These national parks are known for their characteristic trees—several are even named after their signature tree species. Trees are vital parts of their ecosystems and are important contributors to the environment by providing habitats for wildlife, improving air quality, conserving water, and preventing soil erosion. Visit the forests in your local area, or plan a trip to marvel at these famous trees with the National Geographic Guide to the National Parks of the United States, 8th Edition.
Redwood National Park
The tallest known trees in the world stand in the redwood forests of the Northern California coast. With many of the trees in their second millennium, they are some of the oldest as well. As clear-cut logging threatened the region in the 1960s, the discovery of the world’s tallest tree by a National Geographic Society team expedited the call for federal protection, and the park was officially established on October 2, 1968.
Joshua Tree National Park
The signature spiny tree with the upturned branches accounts for the park’s name, but the enduring appeal of Joshua Tree National Park derives from its wide-open desert spaces spiced with arid mountain ranges and fantastic boulder formations. The Joshua trees dominate the higher elevations (between 2,500 and 4,000 feet) of the park’s northern half.
Sequoia National Park
The adjoining Sequoia & Kings Canyon National Parks boast the largest tree on Earth (by volume), the highest mountain in the contiguous United States, and one of the deepest canyons in North America. Of all the giant trees in this forest, the all-star of the park is General Sherman, a staggering 274.9-foot-tall tree with a circumference of 102.6 feet at its base. It is estimated to weigh 1,385 tons.
Congaree National Park
Nicknamed “Redwoods of the East” and “Home of Champions,” Congaree National Park in South Carolina is the largest intact old-growth bottomland hardwood forest in the United States. The park features an impressive 130-foot-high tree canopy with the tallest recorded standing sweet gum, cherrybark oak, American elm, swamp chestnut oak, overcup oak, common persimmon, and laurel oak trees.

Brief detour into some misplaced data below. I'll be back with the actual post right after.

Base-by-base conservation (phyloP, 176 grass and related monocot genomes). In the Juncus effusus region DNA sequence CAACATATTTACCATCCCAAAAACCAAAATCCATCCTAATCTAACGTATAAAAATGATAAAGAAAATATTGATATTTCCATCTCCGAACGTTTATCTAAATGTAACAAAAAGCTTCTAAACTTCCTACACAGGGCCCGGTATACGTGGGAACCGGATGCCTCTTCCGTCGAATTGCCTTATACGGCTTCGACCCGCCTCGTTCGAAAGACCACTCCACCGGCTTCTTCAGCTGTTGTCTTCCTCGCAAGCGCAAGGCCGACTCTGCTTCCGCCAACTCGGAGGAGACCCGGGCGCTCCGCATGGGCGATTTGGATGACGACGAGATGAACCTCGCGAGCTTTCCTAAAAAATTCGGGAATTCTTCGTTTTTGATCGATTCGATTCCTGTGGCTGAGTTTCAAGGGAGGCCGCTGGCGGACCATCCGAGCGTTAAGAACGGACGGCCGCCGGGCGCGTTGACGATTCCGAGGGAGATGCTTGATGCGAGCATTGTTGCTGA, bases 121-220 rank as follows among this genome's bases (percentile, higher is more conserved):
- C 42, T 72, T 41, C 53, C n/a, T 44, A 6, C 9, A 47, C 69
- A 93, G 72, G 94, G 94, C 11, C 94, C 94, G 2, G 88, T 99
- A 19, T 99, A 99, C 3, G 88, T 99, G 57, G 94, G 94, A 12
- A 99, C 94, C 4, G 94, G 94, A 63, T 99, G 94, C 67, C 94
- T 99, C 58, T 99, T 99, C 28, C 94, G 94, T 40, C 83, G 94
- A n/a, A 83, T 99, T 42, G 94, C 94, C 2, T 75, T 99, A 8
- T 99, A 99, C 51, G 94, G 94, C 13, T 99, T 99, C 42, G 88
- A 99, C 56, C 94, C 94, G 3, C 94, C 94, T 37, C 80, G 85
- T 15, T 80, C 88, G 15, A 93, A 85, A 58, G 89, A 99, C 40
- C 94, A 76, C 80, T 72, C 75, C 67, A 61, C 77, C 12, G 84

Channel Islands National Park
Found in only two places—on one of the park’s islands and in San Diego—the Torrey pine tree is one of the rarest native pines in the United States. The Santa Rosa Island grove is the last remnant of a Pleistocene forest that may have once blanketed the entire Pacific island.
Great Basin National Park
The wind-snarled bristlecone pines of Great Basin are among the oldest living organisms on our planet, dating back to the Bronze Age. Surviving where other trees can’t, their contorted limbs have been raked by storms for millennia. Wind-driven ice, freezing temperatures, rocky soil contribute to their dense insect-resistant wood and slow growth, making their trunks a visual record of climate history.
Olympic National Park
The planet’s greatest density of biomass (the total mass of organisms in a given area) is found in the temperate rain forests of Olympic National Park in Washington. The park’s huge conifers are some of the biggest living things on the planet, and the cathedral forests of Sitka spruce, western hemlock, big-leaf maples, and western red cedar provide habitats for the rich wildlife in the area, including the once endangered Roosevelt elk.
Photographs by Shutterstock.